CHENNAI, India, (Reuters) – U.S. Secretary of State Hillary Clinton pushed one of her simplest but potentially most transformative diplomatic priorities in India yesterday: clean cooking stoves.
Clinton, who last year launched a $50 million U.S. drive to bring clean cooking stoves to developing countries to cut deaths from smoke inhalation and fight climate change, visited an Indian demonstration site to watch some of the stoves in action. Clinton watched several Indian women working different models of cookstoves, ranging from a traditional fire to the new model stoves which burn both hotter and more efficiently, reducing the need for fuel and cutting emissions.
“The women here today represent women all over the world who are by and large the biggest users and victims of cookstoves,” Clinton said after smiling and greeting each of the women crouched by their different stoves.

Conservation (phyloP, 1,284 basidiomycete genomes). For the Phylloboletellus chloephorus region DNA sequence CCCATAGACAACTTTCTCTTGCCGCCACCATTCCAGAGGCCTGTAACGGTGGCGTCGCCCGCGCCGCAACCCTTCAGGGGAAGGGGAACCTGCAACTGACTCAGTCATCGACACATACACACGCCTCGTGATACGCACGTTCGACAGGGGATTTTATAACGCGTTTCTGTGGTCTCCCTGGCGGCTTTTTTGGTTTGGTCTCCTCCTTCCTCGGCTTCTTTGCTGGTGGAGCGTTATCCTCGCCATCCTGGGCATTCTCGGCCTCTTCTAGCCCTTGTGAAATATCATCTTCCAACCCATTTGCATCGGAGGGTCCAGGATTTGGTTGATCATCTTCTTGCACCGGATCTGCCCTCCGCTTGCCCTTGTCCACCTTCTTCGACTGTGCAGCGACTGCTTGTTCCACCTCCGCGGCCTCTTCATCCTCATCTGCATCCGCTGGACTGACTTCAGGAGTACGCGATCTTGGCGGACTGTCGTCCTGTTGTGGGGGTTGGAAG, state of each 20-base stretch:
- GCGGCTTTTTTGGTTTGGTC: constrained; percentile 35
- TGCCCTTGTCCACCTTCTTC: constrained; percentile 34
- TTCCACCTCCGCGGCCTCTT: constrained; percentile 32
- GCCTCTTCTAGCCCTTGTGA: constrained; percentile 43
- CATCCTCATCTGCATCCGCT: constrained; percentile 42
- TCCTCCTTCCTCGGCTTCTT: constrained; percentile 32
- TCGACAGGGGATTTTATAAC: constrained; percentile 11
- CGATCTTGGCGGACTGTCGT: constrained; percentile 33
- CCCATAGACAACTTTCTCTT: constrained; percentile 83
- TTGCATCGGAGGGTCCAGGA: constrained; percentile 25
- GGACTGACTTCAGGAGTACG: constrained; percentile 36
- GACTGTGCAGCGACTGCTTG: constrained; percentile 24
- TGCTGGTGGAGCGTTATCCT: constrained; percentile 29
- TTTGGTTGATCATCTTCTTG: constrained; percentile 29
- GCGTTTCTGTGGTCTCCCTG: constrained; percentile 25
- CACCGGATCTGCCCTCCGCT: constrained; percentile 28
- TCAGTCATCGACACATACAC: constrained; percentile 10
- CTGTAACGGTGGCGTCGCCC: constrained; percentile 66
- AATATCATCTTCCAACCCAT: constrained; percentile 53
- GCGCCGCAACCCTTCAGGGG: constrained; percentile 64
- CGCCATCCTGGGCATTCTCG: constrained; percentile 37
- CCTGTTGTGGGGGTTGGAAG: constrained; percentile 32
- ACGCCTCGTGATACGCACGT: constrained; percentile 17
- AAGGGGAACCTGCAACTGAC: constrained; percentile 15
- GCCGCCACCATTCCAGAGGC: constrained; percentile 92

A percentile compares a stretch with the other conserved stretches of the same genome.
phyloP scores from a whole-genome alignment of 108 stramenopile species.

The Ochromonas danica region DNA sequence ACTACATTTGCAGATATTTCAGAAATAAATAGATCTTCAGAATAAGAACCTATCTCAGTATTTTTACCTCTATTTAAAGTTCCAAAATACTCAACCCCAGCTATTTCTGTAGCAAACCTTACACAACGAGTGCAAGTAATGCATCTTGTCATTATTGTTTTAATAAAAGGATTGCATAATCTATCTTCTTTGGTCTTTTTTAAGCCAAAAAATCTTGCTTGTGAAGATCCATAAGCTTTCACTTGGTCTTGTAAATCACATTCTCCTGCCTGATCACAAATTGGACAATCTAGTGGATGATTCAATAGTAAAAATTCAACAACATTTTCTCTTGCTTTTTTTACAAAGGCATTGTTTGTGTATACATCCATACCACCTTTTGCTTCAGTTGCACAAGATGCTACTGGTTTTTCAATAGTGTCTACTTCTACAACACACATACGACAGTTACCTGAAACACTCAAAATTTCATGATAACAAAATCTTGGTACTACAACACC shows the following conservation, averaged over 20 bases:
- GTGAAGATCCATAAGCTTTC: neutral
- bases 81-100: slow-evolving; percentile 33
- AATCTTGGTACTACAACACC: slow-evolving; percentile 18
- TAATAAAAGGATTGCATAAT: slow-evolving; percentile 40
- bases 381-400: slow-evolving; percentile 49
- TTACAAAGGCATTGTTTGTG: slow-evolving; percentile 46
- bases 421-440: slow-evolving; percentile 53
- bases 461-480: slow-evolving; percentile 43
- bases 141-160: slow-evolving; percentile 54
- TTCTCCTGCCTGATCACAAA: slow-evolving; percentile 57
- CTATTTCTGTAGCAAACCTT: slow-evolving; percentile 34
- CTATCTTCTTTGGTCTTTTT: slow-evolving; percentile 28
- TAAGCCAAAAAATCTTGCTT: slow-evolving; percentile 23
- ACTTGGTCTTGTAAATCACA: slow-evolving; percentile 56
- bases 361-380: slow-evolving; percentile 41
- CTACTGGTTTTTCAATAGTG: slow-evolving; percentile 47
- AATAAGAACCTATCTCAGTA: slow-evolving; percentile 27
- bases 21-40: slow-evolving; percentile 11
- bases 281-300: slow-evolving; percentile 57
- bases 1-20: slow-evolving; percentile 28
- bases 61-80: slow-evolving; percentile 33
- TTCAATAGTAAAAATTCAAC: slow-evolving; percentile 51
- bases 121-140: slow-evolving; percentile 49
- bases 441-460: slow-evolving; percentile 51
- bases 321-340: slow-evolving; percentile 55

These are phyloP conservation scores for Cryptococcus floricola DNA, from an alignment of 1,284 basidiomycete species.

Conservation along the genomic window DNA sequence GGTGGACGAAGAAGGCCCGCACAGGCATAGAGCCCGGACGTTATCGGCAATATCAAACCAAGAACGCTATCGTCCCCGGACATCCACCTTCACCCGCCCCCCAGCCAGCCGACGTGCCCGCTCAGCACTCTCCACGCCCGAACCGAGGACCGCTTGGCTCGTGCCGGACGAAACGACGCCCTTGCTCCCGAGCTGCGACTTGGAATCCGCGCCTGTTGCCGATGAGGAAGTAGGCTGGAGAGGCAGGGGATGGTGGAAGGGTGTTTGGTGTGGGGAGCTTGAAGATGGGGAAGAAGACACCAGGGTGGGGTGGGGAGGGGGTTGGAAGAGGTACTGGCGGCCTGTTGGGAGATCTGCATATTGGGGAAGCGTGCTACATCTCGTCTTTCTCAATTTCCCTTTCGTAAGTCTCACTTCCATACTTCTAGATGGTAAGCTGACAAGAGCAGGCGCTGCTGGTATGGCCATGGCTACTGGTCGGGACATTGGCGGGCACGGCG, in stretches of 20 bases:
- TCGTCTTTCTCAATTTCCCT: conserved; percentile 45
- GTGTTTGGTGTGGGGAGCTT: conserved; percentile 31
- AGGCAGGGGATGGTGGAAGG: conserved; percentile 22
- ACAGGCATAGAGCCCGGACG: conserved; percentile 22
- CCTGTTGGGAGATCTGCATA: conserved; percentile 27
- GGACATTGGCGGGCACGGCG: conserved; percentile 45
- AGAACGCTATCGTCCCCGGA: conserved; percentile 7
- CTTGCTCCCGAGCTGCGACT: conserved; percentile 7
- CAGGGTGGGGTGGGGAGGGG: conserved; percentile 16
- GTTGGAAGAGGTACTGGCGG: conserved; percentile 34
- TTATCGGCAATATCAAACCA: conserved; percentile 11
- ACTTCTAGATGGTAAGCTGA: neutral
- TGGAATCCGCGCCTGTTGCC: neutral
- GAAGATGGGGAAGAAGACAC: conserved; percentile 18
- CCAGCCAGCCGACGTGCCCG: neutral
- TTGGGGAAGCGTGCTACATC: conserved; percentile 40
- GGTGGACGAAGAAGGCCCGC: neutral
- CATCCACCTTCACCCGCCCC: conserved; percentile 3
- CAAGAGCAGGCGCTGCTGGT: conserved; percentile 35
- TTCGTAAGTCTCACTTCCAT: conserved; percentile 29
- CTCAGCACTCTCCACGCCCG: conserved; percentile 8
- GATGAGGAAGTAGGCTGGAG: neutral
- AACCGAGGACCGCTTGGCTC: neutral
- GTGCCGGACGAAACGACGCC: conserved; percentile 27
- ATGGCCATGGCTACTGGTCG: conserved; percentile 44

“We will work with people around the world to help develop clean cookstoves, help to manufacture them so they are affordable for you to buy them.”
A U.S. official travelling with Clinton said improving cooking stoves in India alone could have a major impact. Cooking fires are blamed for some 400,000 deaths in the country each year, mostly of women and children, and for as much as a quarter of India’s emissions of soot or “black carbon”, which along with ozone air pollution is seen as a major driver of global warming.